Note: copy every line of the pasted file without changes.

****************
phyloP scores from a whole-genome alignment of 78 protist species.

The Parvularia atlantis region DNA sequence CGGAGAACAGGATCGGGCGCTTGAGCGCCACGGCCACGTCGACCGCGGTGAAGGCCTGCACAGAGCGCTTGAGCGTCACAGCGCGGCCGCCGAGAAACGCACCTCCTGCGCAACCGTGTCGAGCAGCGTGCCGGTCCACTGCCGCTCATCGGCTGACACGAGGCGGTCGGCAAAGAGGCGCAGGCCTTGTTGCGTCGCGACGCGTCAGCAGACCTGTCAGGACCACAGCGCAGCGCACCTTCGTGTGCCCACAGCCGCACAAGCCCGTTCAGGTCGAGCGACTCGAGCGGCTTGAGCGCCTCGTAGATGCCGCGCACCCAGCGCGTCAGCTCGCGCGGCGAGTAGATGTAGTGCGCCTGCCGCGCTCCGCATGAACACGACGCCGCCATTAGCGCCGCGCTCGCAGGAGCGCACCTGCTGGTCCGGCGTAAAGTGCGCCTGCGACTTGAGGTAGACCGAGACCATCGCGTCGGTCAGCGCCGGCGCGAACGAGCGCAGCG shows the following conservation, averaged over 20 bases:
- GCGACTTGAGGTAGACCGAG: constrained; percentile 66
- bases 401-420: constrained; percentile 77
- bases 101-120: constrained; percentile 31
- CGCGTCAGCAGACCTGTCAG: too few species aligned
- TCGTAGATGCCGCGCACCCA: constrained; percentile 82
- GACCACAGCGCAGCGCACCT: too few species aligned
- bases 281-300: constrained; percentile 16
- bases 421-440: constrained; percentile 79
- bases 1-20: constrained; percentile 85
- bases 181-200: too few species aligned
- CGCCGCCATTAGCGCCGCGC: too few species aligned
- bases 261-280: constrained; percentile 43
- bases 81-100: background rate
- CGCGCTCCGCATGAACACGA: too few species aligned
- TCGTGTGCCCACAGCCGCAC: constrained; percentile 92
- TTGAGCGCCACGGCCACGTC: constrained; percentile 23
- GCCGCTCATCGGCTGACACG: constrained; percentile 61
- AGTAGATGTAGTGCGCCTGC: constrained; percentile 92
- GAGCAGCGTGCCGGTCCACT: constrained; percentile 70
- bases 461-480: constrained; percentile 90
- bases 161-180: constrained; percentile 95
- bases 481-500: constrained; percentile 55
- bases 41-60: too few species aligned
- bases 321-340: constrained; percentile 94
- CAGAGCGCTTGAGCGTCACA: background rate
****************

phyloP scores from a whole-genome alignment of 78 protist species.

The Parvularia atlantis region DNA sequence CGGAGAACAGGATCGGGCGCTTGAGCGCCACGGCCACGTCGACCGCGGTGAAGGCCTGCACAGAGCGCTTGAGCGTCACAGCGCGGCCGCCGAGAAACGCACCTCCTGCGCAACCGTGTCGAGCAGCGTGCCGGTCCACTGCCGCTCATCGGCTGACACGAGGCGGTCGGCAAAGAGGCGCAGGCCTTGTTGCGTCGCGACGCGTCAGCAGACCTGTCAGGACCACAGCGCAGCGCACCTTCGTGTGCCCACAGCCGCACAAGCCCGTTCAGGTCGAGCGACTCGAGCGGCTTGAGCGCCTCGTAGATGCCGCGCACCCAGCGCGTCAGCTCGCGCGGCGAGTAGATGTAGTGCGCCTGCCGCGCTCCGCATGAACACGACGCCGCCATTAGCGCCGCGCTCGCAGGAGCGCACCTGCTGGTCCGGCGTAAAGTGCGCCTGCGACTTGAGGTAGACCGAGACCATCGCGTCGGTCAGCGCCGGCGCGAACGAGCGCAGCG shows the following conservation, averaged over 20 bases:
- GCGACTTGAGGTAGACCGAG: constrained; percentile 66
- bases 401-420: constrained; percentile 77
- bases 101-120: constrained; percentile 31
- CGCGTCAGCAGACCTGTCAG: too few species aligned
- TCGTAGATGCCGCGCACCCA: constrained; percentile 82
- GACCACAGCGCAGCGCACCT: too few species aligned
- bases 281-300: constrained; percentile 16
- bases 421-440: constrained; percentile 79
- bases 1-20: constrained; percentile 85
- bases 181-200: too few species aligned
- CGCCGCCATTAGCGCCGCGC: too few species aligned
- bases 261-280: constrained; percentile 43
- bases 81-100: background rate
- CGCGCTCCGCATGAACACGA: too few species aligned
- TCGTGTGCCCACAGCCGCAC: constrained; percentile 92
- TTGAGCGCCACGGCCACGTC: constrained; percentile 23
- GCCGCTCATCGGCTGACACG: constrained; percentile 61
- AGTAGATGTAGTGCGCCTGC: constrained; percentile 92
- GAGCAGCGTGCCGGTCCACT: constrained; percentile 70
- bases 461-480: constrained; percentile 90
- bases 161-180: constrained; percentile 95
- bases 481-500: constrained; percentile 55
- bases 41-60: too few species aligned
- bases 321-340: constrained; percentile 94
- CAGAGCGCTTGAGCGTCACA: background rate